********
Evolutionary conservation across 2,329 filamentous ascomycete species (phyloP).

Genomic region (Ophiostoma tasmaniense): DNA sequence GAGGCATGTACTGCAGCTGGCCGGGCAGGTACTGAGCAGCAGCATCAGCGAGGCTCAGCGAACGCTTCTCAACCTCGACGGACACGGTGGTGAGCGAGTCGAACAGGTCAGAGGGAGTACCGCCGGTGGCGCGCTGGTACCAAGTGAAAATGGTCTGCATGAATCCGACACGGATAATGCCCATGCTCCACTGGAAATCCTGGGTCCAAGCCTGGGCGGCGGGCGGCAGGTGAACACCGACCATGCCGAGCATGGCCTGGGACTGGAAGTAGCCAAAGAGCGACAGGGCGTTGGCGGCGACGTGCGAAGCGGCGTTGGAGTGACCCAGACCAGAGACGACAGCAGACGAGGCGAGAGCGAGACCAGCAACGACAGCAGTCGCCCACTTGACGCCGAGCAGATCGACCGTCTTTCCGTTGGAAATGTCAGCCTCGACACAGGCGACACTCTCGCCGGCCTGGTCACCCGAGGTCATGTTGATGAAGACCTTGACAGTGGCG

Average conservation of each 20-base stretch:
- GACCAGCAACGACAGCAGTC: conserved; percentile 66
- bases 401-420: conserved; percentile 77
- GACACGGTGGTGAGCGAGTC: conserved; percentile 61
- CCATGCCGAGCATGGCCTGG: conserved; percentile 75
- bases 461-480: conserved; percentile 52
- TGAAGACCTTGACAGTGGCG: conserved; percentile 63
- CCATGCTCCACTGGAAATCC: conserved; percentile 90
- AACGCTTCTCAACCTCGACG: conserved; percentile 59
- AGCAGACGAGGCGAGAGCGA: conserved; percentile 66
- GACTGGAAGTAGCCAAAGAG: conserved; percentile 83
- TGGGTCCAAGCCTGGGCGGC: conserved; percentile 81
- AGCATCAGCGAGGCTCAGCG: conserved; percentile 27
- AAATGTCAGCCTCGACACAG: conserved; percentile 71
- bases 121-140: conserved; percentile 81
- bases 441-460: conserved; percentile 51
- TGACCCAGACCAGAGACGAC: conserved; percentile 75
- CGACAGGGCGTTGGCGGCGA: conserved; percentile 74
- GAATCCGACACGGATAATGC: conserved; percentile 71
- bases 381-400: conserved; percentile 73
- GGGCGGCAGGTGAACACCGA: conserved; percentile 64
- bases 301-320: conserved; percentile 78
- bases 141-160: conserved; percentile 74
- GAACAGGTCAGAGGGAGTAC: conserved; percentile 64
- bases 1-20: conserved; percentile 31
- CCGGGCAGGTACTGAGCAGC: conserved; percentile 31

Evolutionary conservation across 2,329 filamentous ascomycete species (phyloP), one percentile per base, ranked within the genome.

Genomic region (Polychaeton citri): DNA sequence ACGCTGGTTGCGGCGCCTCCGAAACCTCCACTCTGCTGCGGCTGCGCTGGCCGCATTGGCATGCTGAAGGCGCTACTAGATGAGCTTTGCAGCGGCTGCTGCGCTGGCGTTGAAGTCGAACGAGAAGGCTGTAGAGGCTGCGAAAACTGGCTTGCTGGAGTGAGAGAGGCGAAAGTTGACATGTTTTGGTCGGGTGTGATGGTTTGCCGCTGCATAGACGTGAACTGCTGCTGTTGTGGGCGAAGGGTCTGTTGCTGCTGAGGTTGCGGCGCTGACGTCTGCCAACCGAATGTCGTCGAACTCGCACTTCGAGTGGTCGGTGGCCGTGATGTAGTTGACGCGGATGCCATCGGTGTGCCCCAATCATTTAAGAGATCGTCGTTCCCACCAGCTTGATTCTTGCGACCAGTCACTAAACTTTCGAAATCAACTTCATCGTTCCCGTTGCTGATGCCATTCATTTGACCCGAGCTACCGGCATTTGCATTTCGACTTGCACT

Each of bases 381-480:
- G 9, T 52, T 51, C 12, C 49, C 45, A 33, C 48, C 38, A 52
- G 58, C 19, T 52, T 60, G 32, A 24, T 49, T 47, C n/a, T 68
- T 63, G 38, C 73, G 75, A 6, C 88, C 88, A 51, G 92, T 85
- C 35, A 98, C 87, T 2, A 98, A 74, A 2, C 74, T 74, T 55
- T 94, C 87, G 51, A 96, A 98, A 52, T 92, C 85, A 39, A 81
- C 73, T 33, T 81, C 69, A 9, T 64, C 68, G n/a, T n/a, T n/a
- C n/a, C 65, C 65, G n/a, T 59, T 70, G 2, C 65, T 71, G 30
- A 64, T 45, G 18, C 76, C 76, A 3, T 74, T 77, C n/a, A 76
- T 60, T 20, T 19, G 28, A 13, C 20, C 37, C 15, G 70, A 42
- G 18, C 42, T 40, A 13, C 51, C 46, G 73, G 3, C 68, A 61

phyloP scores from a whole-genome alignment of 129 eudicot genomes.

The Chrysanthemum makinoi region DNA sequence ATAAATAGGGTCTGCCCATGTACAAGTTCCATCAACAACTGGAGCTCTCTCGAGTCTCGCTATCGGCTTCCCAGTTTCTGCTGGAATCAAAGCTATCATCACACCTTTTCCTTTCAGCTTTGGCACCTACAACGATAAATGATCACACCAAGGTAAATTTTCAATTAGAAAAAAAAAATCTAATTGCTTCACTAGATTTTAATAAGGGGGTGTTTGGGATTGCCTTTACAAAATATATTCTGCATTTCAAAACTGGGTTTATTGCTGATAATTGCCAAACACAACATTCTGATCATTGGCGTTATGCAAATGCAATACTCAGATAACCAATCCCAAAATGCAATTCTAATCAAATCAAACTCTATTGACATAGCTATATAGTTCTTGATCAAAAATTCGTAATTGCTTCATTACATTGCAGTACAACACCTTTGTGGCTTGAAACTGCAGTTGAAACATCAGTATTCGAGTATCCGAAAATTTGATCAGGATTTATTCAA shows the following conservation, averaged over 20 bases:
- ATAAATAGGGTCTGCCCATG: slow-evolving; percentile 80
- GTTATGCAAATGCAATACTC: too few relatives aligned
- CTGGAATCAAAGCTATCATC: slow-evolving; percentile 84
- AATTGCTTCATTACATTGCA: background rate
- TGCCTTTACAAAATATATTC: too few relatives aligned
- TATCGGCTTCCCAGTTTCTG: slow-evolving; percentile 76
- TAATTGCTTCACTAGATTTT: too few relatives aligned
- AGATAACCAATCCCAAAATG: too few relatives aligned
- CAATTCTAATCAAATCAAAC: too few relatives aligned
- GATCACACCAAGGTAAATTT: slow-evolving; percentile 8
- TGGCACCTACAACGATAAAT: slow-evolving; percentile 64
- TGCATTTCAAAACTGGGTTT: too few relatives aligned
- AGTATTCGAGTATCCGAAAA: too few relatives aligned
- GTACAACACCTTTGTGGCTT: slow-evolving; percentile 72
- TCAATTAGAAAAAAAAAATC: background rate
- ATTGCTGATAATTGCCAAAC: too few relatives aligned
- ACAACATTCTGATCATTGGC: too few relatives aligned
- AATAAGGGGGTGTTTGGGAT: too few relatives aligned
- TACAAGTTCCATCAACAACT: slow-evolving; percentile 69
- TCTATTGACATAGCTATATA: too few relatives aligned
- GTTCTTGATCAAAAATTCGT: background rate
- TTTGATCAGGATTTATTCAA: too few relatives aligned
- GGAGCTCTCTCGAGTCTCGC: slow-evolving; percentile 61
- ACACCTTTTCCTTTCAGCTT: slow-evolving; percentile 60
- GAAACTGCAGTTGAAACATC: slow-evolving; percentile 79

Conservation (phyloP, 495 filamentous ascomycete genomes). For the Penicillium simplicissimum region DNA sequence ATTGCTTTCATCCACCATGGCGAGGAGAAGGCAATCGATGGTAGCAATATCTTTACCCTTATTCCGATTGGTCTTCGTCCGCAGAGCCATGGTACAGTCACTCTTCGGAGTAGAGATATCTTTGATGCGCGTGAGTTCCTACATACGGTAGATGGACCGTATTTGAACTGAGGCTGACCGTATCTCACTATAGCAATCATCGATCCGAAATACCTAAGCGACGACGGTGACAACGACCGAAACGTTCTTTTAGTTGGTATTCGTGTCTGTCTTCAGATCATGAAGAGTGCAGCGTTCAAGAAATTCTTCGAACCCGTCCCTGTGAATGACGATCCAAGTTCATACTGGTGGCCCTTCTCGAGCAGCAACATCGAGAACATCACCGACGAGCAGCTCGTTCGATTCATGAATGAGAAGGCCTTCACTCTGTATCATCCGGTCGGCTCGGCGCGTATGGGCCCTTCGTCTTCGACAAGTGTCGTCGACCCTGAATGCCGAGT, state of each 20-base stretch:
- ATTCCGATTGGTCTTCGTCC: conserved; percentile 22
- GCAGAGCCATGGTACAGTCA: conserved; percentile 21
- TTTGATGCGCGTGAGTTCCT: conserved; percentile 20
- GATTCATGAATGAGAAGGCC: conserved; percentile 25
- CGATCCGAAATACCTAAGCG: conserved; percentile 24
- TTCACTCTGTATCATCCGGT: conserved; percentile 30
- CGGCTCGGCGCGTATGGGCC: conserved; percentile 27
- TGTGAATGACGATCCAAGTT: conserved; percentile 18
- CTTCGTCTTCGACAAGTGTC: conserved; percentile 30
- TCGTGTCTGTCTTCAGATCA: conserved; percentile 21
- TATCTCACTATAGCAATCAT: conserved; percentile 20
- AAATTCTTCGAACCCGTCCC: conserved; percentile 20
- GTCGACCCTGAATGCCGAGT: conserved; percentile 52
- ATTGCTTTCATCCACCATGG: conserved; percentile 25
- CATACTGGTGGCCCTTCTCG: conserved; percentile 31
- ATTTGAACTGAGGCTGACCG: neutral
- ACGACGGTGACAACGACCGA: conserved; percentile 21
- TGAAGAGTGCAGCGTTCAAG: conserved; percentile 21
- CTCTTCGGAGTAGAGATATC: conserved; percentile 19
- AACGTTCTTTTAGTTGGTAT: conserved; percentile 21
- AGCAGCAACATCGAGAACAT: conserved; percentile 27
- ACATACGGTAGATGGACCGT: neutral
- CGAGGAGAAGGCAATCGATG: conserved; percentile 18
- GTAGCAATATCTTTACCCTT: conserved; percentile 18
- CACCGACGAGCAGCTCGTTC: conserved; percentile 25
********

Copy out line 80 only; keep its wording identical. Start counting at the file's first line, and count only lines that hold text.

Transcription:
- TATCTCACTATAGCAATCAT: conserved; percentile 20